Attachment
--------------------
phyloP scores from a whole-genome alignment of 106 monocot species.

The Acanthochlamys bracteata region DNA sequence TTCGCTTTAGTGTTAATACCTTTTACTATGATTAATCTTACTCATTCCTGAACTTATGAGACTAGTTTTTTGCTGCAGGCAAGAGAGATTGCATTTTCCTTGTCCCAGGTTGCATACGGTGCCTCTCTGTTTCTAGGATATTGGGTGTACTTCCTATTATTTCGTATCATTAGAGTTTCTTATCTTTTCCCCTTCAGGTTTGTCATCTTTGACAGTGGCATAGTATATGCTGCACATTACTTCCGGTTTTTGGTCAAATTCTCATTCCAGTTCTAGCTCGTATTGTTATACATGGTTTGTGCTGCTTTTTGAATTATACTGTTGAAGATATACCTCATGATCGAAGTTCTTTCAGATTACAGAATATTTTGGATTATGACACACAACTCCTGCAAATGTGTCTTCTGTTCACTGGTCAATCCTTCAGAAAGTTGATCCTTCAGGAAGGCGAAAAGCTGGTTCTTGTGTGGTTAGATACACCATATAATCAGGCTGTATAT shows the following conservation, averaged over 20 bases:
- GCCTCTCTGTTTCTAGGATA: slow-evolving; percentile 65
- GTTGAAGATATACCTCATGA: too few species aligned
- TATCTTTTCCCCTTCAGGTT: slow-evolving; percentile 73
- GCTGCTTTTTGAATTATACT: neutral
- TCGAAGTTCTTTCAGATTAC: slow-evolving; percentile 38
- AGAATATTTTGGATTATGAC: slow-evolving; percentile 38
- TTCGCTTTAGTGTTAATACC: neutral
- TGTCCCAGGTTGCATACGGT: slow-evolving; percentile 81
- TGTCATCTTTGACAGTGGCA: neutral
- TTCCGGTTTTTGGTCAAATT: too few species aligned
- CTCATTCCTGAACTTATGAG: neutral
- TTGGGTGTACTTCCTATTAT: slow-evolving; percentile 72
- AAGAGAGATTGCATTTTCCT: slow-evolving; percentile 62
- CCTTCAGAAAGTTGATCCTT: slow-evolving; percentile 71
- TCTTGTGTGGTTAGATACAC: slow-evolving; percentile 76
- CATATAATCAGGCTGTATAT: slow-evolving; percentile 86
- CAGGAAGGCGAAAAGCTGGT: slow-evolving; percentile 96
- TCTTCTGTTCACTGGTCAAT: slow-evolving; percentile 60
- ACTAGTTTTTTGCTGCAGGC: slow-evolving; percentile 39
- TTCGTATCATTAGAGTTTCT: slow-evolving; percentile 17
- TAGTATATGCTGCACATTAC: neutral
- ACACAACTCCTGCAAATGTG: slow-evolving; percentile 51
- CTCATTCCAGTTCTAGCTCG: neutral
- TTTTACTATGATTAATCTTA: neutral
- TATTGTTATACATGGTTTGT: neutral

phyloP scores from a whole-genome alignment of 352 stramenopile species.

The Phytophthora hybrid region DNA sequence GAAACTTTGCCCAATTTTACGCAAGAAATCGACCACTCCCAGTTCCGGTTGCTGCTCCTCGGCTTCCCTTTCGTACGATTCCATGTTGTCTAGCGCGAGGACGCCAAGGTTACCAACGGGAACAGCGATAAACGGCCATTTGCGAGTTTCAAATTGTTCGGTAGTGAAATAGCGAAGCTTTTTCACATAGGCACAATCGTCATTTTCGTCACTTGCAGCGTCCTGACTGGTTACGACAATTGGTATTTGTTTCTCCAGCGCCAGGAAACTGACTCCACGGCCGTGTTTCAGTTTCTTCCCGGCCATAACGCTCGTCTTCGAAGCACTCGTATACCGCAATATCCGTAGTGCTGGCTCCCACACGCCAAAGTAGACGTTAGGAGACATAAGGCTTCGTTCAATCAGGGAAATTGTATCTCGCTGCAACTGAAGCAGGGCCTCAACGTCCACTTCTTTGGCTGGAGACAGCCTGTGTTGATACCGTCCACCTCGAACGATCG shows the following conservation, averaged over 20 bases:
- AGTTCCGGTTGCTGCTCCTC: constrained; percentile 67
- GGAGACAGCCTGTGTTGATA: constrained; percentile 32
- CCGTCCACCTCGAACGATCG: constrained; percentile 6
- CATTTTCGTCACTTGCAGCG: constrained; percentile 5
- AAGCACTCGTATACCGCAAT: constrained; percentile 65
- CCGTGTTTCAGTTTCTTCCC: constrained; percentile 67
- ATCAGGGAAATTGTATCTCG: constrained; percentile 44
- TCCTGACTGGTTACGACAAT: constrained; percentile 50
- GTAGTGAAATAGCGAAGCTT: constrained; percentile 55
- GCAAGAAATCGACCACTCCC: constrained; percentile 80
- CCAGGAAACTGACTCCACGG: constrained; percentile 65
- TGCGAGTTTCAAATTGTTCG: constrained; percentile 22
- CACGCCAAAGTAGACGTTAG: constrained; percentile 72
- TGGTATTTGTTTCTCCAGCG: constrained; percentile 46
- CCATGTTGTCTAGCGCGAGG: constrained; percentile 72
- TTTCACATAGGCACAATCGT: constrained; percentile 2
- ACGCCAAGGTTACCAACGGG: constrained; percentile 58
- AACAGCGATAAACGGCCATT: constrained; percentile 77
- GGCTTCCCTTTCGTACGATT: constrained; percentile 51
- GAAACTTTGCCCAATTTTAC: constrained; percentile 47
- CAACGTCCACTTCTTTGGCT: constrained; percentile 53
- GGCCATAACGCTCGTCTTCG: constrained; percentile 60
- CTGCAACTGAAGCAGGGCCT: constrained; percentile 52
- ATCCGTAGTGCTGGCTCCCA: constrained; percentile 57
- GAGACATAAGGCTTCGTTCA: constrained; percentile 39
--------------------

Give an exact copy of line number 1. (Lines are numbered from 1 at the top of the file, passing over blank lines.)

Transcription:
phyloP scores from a whole-genome alignment of 106 monocot species.